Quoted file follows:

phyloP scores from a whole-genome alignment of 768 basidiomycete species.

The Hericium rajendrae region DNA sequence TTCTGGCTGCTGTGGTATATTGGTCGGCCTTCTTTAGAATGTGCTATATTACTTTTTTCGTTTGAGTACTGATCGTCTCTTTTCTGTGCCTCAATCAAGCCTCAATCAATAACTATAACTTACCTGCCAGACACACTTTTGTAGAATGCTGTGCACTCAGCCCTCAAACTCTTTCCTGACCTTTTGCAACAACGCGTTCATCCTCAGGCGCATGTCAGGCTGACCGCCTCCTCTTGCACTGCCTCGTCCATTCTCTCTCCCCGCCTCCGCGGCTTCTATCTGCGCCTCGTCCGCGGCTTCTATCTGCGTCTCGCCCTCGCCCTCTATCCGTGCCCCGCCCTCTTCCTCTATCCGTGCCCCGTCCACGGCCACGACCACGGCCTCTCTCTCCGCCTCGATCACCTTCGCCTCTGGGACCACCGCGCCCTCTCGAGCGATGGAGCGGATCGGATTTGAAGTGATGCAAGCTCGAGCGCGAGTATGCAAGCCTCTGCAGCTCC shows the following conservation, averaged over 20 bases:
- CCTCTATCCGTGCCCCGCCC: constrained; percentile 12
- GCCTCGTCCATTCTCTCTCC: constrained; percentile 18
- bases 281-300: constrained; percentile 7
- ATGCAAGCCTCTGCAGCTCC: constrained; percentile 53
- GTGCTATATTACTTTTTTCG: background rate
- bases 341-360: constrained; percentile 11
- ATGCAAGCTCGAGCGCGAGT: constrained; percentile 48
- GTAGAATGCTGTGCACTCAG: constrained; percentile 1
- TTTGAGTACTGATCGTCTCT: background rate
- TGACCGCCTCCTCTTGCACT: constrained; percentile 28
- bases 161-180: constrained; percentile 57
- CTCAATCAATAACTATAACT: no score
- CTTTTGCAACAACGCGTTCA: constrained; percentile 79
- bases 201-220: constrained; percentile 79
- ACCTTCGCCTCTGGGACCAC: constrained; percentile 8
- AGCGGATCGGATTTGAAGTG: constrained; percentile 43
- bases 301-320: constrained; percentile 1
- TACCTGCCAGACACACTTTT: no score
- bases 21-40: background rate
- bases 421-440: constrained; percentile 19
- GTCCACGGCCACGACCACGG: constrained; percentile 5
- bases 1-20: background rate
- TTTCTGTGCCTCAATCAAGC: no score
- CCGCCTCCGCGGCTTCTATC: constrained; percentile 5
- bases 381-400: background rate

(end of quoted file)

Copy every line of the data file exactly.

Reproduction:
phyloP scores from a whole-genome alignment of 768 basidiomycete species.

The Hericium rajendrae region DNA sequence TTCTGGCTGCTGTGGTATATTGGTCGGCCTTCTTTAGAATGTGCTATATTACTTTTTTCGTTTGAGTACTGATCGTCTCTTTTCTGTGCCTCAATCAAGCCTCAATCAATAACTATAACTTACCTGCCAGACACACTTTTGTAGAATGCTGTGCACTCAGCCCTCAAACTCTTTCCTGACCTTTTGCAACAACGCGTTCATCCTCAGGCGCATGTCAGGCTGACCGCCTCCTCTTGCACTGCCTCGTCCATTCTCTCTCCCCGCCTCCGCGGCTTCTATCTGCGCCTCGTCCGCGGCTTCTATCTGCGTCTCGCCCTCGCCCTCTATCCGTGCCCCGCCCTCTTCCTCTATCCGTGCCCCGTCCACGGCCACGACCACGGCCTCTCTCTCCGCCTCGATCACCTTCGCCTCTGGGACCACCGCGCCCTCTCGAGCGATGGAGCGGATCGGATTTGAAGTGATGCAAGCTCGAGCGCGAGTATGCAAGCCTCTGCAGCTCC shows the following conservation, averaged over 20 bases:
- CCTCTATCCGTGCCCCGCCC: constrained; percentile 12
- GCCTCGTCCATTCTCTCTCC: constrained; percentile 18
- bases 281-300: constrained; percentile 7
- ATGCAAGCCTCTGCAGCTCC: constrained; percentile 53
- GTGCTATATTACTTTTTTCG: background rate
- bases 341-360: constrained; percentile 11
- ATGCAAGCTCGAGCGCGAGT: constrained; percentile 48
- GTAGAATGCTGTGCACTCAG: constrained; percentile 1
- TTTGAGTACTGATCGTCTCT: background rate
- TGACCGCCTCCTCTTGCACT: constrained; percentile 28
- bases 161-180: constrained; percentile 57
- CTCAATCAATAACTATAACT: no score
- CTTTTGCAACAACGCGTTCA: constrained; percentile 79
- bases 201-220: constrained; percentile 79
- ACCTTCGCCTCTGGGACCAC: constrained; percentile 8
- AGCGGATCGGATTTGAAGTG: constrained; percentile 43
- bases 301-320: constrained; percentile 1
- TACCTGCCAGACACACTTTT: no score
- bases 21-40: background rate
- bases 421-440: constrained; percentile 19
- GTCCACGGCCACGACCACGG: constrained; percentile 5
- bases 1-20: background rate
- TTTCTGTGCCTCAATCAAGC: no score
- CCGCCTCCGCGGCTTCTATC: constrained; percentile 5
- bases 381-400: background rate